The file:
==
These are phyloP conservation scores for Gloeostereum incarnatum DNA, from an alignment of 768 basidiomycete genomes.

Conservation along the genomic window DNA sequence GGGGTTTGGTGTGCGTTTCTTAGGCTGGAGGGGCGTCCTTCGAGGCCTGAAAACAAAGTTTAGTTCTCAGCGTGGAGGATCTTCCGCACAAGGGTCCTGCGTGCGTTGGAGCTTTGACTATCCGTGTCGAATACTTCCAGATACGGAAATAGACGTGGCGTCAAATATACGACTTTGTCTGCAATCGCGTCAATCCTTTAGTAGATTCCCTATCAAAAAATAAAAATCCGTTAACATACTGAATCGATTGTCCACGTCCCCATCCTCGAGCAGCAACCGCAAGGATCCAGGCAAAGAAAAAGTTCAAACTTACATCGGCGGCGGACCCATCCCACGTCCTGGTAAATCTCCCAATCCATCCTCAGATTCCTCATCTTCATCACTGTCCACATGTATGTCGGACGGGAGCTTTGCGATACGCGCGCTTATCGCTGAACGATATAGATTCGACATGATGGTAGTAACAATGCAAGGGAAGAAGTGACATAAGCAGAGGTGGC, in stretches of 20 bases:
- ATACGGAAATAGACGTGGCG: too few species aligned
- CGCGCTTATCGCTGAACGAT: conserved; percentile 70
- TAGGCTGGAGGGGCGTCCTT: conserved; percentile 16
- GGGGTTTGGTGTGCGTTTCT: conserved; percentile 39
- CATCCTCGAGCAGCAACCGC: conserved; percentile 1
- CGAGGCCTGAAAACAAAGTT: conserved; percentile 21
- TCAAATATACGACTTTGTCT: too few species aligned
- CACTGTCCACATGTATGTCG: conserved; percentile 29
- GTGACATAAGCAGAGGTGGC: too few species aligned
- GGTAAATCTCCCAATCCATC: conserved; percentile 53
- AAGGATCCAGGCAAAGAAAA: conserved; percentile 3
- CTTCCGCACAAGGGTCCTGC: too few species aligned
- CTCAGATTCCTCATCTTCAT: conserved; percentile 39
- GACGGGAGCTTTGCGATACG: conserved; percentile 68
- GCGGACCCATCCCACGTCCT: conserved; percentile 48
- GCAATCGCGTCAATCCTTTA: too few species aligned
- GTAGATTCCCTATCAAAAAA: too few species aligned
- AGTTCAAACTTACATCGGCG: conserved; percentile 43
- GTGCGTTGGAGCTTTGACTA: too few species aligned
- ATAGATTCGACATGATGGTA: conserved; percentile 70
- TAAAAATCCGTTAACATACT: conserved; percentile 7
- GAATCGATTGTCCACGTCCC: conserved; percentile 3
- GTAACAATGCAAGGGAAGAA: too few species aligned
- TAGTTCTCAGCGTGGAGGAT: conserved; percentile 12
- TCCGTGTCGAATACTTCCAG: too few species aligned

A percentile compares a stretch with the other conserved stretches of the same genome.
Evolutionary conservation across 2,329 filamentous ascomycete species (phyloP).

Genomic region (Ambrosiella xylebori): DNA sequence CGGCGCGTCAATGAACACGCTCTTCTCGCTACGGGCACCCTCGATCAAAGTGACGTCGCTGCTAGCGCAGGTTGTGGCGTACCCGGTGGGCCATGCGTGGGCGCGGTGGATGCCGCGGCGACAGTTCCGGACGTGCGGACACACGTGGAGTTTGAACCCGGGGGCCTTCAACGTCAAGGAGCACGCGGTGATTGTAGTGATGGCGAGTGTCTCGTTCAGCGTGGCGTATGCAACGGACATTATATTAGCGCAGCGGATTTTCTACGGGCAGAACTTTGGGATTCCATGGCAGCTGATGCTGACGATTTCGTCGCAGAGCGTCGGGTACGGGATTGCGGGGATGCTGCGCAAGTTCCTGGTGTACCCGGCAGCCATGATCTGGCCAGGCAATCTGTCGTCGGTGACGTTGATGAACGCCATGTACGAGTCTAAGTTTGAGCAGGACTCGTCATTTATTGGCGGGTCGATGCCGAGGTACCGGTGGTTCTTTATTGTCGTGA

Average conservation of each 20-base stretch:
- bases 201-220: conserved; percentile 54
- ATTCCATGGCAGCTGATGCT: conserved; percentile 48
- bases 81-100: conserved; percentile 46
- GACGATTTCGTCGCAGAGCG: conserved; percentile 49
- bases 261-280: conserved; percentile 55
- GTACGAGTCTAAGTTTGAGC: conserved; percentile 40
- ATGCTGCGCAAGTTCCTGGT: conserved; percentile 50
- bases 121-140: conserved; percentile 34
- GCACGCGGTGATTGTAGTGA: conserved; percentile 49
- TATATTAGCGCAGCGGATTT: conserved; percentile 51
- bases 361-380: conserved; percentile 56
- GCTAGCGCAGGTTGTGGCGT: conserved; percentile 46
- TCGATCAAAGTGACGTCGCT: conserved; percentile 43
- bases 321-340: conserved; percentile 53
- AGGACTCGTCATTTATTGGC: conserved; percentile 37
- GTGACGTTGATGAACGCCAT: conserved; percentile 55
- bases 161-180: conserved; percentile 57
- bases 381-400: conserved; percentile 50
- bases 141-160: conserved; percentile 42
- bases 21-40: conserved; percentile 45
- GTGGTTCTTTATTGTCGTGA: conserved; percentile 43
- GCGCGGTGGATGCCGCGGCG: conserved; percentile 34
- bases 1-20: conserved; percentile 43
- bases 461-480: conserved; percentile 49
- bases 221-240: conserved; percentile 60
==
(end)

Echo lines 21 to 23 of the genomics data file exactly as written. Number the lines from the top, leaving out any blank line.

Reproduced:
- GTGCGTTGGAGCTTTGACTA: too few species aligned
- ATAGATTCGACATGATGGTA: conserved; percentile 70
- TAAAAATCCGTTAACATACT: conserved; percentile 7